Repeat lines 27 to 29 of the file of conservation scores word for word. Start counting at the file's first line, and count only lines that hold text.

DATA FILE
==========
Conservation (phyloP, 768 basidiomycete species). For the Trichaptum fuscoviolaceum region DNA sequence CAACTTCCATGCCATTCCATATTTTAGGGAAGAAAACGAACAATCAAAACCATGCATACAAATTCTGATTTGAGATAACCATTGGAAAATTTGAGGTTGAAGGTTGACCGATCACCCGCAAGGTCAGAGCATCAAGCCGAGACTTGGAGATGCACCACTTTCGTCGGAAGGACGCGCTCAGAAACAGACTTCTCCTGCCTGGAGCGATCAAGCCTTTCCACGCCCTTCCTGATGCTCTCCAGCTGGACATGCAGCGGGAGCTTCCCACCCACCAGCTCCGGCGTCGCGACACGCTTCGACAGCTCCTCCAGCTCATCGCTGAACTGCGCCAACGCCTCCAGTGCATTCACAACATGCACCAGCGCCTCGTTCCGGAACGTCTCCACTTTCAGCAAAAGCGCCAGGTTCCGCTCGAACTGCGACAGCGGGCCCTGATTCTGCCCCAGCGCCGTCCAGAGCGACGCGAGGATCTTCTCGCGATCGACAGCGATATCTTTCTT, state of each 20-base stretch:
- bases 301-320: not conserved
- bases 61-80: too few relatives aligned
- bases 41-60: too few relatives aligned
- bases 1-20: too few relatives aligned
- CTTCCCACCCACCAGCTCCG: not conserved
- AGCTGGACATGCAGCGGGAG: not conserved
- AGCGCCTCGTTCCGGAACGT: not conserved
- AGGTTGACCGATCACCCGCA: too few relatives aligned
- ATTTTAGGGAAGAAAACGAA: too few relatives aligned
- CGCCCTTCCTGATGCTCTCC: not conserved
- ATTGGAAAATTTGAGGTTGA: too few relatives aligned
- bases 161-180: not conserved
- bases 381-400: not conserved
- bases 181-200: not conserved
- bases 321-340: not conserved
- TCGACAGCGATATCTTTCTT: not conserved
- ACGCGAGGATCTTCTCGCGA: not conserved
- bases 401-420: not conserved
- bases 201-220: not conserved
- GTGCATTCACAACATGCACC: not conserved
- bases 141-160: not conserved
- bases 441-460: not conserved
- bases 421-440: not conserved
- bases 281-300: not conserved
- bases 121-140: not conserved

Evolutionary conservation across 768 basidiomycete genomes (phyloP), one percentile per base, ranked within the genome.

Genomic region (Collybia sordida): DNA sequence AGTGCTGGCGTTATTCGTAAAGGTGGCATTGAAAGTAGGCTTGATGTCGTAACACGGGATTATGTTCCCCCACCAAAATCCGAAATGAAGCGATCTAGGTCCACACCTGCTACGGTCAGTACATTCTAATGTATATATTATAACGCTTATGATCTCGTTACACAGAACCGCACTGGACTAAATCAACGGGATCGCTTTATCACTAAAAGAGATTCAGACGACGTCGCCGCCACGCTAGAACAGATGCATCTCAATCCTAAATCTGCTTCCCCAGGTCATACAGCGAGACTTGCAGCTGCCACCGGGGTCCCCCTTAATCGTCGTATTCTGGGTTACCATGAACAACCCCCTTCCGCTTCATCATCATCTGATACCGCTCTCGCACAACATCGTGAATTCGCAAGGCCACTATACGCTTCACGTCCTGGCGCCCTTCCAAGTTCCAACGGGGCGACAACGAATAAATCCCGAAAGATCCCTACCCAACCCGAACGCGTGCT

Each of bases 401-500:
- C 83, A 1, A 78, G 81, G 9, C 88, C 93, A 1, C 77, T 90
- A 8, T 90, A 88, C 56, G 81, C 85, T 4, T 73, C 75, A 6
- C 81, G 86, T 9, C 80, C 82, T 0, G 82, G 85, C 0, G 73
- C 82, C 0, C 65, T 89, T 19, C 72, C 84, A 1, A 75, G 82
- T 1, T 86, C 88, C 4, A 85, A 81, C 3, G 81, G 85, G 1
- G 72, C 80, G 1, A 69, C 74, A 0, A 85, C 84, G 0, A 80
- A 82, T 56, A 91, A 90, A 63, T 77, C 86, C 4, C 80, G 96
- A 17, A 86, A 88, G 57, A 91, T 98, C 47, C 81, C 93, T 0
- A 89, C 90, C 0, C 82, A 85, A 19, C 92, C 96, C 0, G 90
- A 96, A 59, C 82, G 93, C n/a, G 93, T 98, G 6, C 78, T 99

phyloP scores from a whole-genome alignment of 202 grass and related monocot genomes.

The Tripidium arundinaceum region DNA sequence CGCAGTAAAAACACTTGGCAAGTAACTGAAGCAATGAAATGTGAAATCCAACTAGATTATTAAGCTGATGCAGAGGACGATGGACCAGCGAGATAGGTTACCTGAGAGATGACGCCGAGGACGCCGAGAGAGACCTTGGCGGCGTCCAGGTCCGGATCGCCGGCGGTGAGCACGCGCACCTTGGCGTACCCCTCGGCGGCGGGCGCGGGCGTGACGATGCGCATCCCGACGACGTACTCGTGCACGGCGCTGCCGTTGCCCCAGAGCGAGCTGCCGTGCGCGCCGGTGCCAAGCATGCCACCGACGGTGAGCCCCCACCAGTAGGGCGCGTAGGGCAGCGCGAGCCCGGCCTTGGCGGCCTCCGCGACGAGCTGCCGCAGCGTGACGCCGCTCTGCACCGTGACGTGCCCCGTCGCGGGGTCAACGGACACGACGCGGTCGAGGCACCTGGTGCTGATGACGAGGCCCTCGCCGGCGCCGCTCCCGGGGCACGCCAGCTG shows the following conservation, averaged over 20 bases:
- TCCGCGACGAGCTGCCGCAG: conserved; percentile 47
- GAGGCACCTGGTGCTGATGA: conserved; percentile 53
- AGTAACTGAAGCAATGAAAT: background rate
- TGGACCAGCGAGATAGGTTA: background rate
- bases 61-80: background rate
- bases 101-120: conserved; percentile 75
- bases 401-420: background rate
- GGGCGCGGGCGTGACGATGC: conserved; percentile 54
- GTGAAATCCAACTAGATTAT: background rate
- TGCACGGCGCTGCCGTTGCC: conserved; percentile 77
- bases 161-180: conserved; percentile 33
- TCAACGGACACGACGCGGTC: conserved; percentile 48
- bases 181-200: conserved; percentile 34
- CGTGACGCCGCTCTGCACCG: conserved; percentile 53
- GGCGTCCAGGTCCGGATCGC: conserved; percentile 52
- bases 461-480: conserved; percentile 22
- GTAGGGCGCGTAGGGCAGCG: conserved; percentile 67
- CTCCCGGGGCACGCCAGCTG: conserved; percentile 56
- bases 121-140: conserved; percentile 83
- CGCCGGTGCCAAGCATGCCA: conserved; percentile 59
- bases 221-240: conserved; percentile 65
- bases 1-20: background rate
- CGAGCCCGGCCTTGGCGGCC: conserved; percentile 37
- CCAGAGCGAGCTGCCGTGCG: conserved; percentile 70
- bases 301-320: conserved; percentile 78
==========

Evolutionary conservation across 768 basidiomycete genomes (phyloP), one percentile per base, ranked within the genome.

Genomic region (Collybia sordida): DNA sequence AGTGCTGGCGTTATTCGTAAAGGTGGCATTGAAAGTAGGCTTGATGTCGTAACACGGGATTATGTTCCCCCACCAAAATCCGAAATGAAGCGATCTAGGTCCACACCTGCTACGGTCAGTACATTCTAATGTATATATTATAACGCTTATGATCTCGTTACACAGAACCGCACTGGACTAAATCAACGGGATCGCTTTATCACTAAAAGAGATTCAGACGACGTCGCCGCCACGCTAGAACAGATGCATCTCAATCCTAAATCTGCTTCCCCAGGTCATACAGCGAGACTTGCAGCTGCCACCGGGGTCCCCCTTAATCGTCGTATTCTGGGTTACCATGAACAACCCCCTTCCGCTTCATCATCATCTGATACCGCTCTCGCACAACATCGTGAATTCGCAAGGCCACTATACGCTTCACGTCCTGGCGCCCTTCCAAGTTCCAACGGGGCGACAACGAATAAATCCCGAAAGATCCCTACCCAACCCGAACGCGTGCT

Each of bases 401-500: